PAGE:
Species Diversity in the Soft-Bottom Intertidal Zone: Biogenic Structure, Sediment, and Macrofauna Across Mussel Bed Spatial Scales

Student Authors

Benjamin M. Grupe: Class of 2003

Document Type


Publication Date



Environmental Studies


Mussels are important ecosystem engineers that have significant impacts on the ecology of the seafloor. In this study, we attempt to characterize and explain infaunal and epifaunal abundance patterns across scales in a spatially complex, intertidal, soft-bottom habitat: beds of the semi-infaunal mussel, Mytilus edulis. We used univariate and multivariate analyses in a nested sampling design at three locations in eastern Maine to show the relationships between environmental and macrofaunal assemblage variables. The results support the hypotheses that: 1) environmental and macrofaunal assemblage variables vary widely across spatial scales and exhibit maximum variance at different spatial scales; 2) abundance and diversity patterns of macrofauna are linked to spatial variation in environmental variables in the form of biogenic structure (live mussels and mussel shell hash), terrestrially-derived gravel, and, to a lesser degree, the proportion of silt-clay in the sediment; and 3) epifauna are generally positively correlated with hard-substrate features such as live mussels and gravel, and negatively correlated with the silt-clay content of the sediment, although the latter relationships were not strong. On the other hand, the results did not support the hypotheses that: 4) most infauna, specifically those with free-swimming larvae, are negatively correlated with live mussels and silt-clay proportion; instead, they were often positively correlated with live mussels and had weak, insignificant correlations with silt-clay; and 5) infauna without free-swimming larvae are positively correlated with live mussels and silt-clay proportion; instead, they showed some positive correlations with live mussels, but a mix of weak, insignificant correlations with silt-clay. Thus, mussel beds had a variety of scale-dependent relationships, both positive and negative, with each of the macrofaunal groups. The results show that biogenic structure in the form of live mussels and mussel shell hash is important in this system, as is terrestrial gravel, and that these variables are more important than silt-clay content for the macrofaunal assemblage. Mussel beds play an important role in regulating macrofaunal diversity in soft-bottom habitats, and their effects vary across spatial scales.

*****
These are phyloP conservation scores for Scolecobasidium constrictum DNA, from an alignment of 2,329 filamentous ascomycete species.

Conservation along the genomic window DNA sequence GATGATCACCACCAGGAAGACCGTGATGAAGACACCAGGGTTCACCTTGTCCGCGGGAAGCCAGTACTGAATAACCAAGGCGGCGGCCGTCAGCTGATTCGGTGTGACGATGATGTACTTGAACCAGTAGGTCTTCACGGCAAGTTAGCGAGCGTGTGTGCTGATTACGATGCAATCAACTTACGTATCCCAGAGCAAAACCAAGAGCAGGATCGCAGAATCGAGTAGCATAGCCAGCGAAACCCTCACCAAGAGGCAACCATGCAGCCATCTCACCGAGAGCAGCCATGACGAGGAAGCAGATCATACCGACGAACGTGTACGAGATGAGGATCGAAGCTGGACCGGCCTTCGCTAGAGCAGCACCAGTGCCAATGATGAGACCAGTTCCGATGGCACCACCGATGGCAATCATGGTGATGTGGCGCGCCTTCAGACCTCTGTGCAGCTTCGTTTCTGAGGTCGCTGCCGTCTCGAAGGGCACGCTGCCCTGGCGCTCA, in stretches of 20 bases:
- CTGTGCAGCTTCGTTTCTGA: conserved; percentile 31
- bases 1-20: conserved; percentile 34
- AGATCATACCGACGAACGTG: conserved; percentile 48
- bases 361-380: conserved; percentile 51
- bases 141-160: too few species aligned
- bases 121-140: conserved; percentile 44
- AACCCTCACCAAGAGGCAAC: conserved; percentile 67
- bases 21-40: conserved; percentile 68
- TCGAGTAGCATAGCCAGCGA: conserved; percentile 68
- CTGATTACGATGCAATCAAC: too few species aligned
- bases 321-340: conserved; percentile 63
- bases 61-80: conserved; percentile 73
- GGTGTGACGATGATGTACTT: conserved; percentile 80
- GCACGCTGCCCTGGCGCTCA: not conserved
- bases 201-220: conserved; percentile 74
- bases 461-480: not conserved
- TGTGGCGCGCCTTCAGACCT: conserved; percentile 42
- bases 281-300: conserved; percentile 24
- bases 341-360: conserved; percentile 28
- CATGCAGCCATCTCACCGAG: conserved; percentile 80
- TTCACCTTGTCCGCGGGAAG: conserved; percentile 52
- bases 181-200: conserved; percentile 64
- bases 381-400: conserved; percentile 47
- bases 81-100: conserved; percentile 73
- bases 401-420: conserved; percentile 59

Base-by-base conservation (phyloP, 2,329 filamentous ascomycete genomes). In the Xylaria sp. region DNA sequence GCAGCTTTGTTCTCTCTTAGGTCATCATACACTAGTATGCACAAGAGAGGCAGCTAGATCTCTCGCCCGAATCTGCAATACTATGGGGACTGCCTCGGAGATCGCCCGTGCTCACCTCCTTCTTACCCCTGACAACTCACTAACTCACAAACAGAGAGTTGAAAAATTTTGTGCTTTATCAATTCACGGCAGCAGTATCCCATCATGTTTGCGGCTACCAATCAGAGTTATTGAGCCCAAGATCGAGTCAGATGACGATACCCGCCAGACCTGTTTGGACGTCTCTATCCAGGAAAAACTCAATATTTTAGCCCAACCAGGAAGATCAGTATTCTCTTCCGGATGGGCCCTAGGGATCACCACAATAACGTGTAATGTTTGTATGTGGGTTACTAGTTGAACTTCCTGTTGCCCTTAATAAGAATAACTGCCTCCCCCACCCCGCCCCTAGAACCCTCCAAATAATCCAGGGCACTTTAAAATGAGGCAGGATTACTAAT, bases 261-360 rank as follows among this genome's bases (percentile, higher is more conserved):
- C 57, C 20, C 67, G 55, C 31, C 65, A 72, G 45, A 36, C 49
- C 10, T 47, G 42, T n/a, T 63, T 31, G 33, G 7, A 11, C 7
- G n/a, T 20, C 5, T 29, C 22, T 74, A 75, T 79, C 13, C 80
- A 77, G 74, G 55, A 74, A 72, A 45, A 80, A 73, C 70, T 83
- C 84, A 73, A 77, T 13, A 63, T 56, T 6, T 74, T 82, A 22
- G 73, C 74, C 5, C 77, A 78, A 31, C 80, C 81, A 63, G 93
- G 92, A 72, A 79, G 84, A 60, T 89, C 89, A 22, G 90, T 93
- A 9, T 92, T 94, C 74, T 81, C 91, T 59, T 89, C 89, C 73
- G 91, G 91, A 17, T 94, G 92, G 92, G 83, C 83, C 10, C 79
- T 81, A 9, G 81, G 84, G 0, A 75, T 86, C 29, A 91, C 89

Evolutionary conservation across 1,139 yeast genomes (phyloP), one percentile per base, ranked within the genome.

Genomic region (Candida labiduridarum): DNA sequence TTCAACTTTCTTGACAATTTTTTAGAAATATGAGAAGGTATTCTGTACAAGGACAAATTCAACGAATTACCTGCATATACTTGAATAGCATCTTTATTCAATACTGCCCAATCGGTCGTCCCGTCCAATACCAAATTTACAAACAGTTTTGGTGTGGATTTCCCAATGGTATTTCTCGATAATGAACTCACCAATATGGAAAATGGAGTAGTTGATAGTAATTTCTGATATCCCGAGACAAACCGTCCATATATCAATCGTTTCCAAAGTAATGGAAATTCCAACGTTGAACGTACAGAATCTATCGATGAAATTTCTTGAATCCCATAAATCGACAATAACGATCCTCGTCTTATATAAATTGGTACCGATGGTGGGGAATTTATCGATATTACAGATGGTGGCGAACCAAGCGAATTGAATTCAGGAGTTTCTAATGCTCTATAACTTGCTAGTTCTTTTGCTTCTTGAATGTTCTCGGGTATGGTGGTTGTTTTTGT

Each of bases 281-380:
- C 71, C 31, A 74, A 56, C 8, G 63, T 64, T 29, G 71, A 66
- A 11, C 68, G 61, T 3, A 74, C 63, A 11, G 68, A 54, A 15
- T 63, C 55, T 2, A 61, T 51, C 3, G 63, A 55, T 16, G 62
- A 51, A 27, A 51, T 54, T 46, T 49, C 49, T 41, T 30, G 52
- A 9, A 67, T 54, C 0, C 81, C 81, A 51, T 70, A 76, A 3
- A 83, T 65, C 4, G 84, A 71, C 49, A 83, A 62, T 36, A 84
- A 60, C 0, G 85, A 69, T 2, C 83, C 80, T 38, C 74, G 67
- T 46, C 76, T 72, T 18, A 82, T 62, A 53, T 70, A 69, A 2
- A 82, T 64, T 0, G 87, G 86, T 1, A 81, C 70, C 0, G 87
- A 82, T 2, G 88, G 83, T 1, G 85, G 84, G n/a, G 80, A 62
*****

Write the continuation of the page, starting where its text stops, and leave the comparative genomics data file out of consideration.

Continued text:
Original version is available from the publisher at: http://www.sciencedirect.com/science/article/pii/S0022098108003304

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